FDA OKs New Uses for BMS’ Hepatitis C Drug
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The US Food and Drug Administration has approved Bristol-Myers Squibb’s Daklinza (daclatasvir, 60 mg), an NS5A replication complex inhibitor, in combination with sofosbuvir (with or without ribavirin) in genotypes 1 and 3 chronic hepatitis C virus (HCV). The expanded label includes three additional patient populations: HCV patients with HIV-1 coinfection, advanced cirrhosis, or post-liver transplant recurrence of HCV. The Daklinza plus sofosbuvir regimen is already available for the treatment of chronic HCV genotype 3, and is a 12-week, once-daily all-oral treatment option for these patients.

In July 2014, Japan became the first country in the world to approve the use of a daclatasvir-based regimen for the treatment of chronic hepatitis C. Since then, daclatasvir-based regimens have been approved in more than 50 countries across Europe, Central and South America, the Middle East and the Asia-Pacific region.

Daklinza is competing in the HCV market. AbbVie's Viekira Pak (veruprevir, ritonavir, ombitasvir, and dasabuvir) is an all-oral HCV regime with projected 2019 sales of $2.5 billion, which will compete against Gilead Science's Harvoni (combination of sofosbuvir and ledipasvir), according to a 2015 Thomson Reuters analysis. Also in that space for 2015 is Merck & Co.'s Zepatier, the HCV combination of grazoprevir and elbasivr, with projected 2019 sales of $2.167 billion in 2019.

Also in 2015, the FDA approved AbbVie’s Technivie (ombitasvir, paritaprevir and ritonavir) for use in combination with ribavirin for treating hepatitis C virus (HCV) genotype 4 infections in patients without scarring and poor liver function (cirrhosis). Technivie in combination with ribavirin was approved to treat genotype 4 HCV infections without the need for co-administration of interferon, an FDA-approved drug also used to treat HCV infection. Technivie is the second oral hepatitis C drug by AbbVie to be approved by the FDA. In 2014,the FDA approved AbbVie’s Viekira Pak (ombitasvir, paritaprevir and ritonavir tablets co-packaged with dasabuvir tablets) to treat patients with HCV genotype 1 infection, including those with a cirrhosis.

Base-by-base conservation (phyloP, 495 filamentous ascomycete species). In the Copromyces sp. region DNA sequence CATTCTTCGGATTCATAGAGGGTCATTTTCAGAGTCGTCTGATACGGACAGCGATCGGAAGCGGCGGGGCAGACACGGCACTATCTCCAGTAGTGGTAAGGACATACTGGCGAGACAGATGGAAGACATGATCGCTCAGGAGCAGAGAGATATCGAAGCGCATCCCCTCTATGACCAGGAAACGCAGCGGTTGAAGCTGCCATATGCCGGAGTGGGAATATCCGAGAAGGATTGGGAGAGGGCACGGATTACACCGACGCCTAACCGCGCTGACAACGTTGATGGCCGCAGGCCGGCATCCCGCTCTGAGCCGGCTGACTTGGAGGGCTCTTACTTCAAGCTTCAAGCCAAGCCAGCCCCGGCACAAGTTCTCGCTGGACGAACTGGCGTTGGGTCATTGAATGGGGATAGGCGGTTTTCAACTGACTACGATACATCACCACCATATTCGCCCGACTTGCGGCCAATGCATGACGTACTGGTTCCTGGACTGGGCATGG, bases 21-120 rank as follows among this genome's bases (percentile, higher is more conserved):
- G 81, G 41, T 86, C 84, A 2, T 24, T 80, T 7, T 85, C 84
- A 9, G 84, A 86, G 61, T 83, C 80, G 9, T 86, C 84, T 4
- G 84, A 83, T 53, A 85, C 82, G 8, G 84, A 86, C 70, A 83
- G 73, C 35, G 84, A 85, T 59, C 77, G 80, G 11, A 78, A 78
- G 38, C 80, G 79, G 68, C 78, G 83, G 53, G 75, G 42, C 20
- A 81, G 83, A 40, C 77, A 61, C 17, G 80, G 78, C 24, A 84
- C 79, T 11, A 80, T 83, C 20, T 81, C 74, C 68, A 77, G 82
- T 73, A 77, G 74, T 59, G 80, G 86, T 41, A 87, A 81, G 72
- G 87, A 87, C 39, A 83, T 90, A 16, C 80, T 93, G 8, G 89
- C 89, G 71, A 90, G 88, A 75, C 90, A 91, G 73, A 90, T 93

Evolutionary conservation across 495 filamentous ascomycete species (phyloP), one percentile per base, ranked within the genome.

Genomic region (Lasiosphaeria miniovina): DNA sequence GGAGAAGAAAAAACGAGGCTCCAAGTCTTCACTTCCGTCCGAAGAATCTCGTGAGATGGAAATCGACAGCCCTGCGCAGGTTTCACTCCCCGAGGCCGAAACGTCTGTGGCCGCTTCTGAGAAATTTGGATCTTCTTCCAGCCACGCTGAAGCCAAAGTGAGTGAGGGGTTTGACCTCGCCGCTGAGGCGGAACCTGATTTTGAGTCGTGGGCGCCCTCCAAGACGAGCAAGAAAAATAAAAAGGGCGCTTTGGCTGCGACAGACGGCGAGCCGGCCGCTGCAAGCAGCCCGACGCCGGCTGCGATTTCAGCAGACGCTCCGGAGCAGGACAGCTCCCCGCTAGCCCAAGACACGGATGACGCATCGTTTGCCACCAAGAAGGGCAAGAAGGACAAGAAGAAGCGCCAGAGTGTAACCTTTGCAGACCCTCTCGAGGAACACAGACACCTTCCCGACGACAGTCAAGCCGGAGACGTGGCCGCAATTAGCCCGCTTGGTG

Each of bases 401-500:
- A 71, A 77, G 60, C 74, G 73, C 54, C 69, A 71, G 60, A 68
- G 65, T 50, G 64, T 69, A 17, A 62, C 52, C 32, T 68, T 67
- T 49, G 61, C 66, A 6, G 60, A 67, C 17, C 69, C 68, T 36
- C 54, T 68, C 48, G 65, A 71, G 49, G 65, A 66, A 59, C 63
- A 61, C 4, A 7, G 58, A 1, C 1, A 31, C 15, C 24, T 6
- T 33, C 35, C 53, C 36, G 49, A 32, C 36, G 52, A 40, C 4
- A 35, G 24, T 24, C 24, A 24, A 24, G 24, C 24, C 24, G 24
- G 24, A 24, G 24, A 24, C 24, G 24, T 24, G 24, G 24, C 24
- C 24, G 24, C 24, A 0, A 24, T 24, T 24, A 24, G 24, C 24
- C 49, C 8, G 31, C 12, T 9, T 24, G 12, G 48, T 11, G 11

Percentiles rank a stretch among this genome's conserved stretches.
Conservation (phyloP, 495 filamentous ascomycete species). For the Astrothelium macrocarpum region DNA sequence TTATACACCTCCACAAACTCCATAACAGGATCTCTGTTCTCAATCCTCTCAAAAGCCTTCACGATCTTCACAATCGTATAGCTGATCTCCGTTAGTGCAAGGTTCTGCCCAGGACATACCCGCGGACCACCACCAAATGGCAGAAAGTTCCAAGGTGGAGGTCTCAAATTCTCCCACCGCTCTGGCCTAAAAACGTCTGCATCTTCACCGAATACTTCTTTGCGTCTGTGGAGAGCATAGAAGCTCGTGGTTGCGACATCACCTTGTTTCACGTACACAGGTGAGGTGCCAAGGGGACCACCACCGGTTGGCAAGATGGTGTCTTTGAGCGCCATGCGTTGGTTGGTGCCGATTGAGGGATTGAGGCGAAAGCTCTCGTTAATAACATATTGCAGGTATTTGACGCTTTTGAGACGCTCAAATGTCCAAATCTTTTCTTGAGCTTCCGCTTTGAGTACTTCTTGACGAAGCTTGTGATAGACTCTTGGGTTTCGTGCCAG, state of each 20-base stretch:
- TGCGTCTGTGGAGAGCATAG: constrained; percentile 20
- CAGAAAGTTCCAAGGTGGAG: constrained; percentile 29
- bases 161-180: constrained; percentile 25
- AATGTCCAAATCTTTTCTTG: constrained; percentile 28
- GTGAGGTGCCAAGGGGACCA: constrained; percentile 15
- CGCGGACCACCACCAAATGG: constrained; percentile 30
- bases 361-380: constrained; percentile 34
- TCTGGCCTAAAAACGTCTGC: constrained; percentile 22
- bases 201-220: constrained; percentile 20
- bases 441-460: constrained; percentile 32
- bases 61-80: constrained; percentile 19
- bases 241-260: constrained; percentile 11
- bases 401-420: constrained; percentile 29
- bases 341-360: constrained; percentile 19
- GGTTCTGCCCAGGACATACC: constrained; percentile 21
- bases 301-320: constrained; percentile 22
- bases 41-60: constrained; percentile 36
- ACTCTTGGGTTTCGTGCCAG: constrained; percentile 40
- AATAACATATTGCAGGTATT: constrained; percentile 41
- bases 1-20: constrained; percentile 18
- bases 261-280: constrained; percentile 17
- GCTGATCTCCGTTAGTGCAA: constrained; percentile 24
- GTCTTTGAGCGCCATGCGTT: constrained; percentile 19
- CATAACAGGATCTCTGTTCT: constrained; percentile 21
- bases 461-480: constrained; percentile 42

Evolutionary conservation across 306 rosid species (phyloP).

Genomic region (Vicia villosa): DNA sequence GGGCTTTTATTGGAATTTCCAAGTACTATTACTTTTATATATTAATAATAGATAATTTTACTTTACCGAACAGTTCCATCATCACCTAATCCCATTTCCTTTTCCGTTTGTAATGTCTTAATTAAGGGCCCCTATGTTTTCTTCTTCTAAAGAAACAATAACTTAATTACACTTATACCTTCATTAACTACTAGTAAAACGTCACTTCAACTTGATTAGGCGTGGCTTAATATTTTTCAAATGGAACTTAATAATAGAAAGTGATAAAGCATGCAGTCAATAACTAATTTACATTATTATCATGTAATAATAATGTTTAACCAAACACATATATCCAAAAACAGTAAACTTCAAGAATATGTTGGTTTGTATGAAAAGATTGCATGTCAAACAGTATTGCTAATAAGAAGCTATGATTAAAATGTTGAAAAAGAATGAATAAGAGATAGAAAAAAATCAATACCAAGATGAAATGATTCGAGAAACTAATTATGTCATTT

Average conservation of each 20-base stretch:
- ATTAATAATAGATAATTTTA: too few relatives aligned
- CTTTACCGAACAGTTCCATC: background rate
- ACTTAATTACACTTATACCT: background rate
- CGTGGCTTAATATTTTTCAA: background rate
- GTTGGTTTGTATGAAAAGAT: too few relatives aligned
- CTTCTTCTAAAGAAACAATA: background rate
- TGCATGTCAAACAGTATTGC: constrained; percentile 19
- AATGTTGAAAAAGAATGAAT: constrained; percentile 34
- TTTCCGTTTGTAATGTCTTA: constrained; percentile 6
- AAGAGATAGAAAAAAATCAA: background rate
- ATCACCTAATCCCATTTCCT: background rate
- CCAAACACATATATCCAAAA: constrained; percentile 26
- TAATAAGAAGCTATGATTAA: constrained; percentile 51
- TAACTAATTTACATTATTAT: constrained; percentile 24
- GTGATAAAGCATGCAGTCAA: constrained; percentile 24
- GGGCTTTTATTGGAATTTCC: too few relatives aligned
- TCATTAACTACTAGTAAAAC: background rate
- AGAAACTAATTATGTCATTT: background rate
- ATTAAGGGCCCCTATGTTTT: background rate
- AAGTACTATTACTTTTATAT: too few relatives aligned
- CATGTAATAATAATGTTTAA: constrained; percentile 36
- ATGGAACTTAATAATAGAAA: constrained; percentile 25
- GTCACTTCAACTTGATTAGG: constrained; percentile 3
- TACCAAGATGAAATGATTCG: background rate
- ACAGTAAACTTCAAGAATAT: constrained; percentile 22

In 2013, Gilead Sciences received FDA approval for Sovaldi (sofosbuvir) to HCV infection, the first drug oral drug to treat certain types of HCV infection without the need for co-administration of interferon as a component of a combination antiviral treatmen regimen. Solvadi was approved to treat subjects with HCV genotype 1, 2, 3 or 4 infection, including those with hepatocellular carcinoma meeting Milan criteria (awaiting liver transplantation) and those with HCV/HIV-1 co-infection. Sovaldi was Gilead's top-selling drug in 2014 and was one of the industry's top-selling drugs with 2014 sales of $10.28 billion, making it one of the most successful first-year launches for a new molecular entity. Sovaldi, which was approved by the FDA in December 2013 and in the European Union in January 2014, was the first drug that demonstrated safety and efficacy to treat certain types of HCV infection without the need for co-administration of interferon, which is administered by injection. Sovaldi is a nucleotide analog inhibitor that blocks a specific protein needed by the hepatitis C virus to replicate, and that mechanism of action was considered an important advancement as well as the ability to administer the drug orally.Gilead's Harvoni, an oral combination of sofosbuvir and ledipasvir for treating HCV, was approved and launched in the US in October 2014.

Source: Bristol-Myers Squibb

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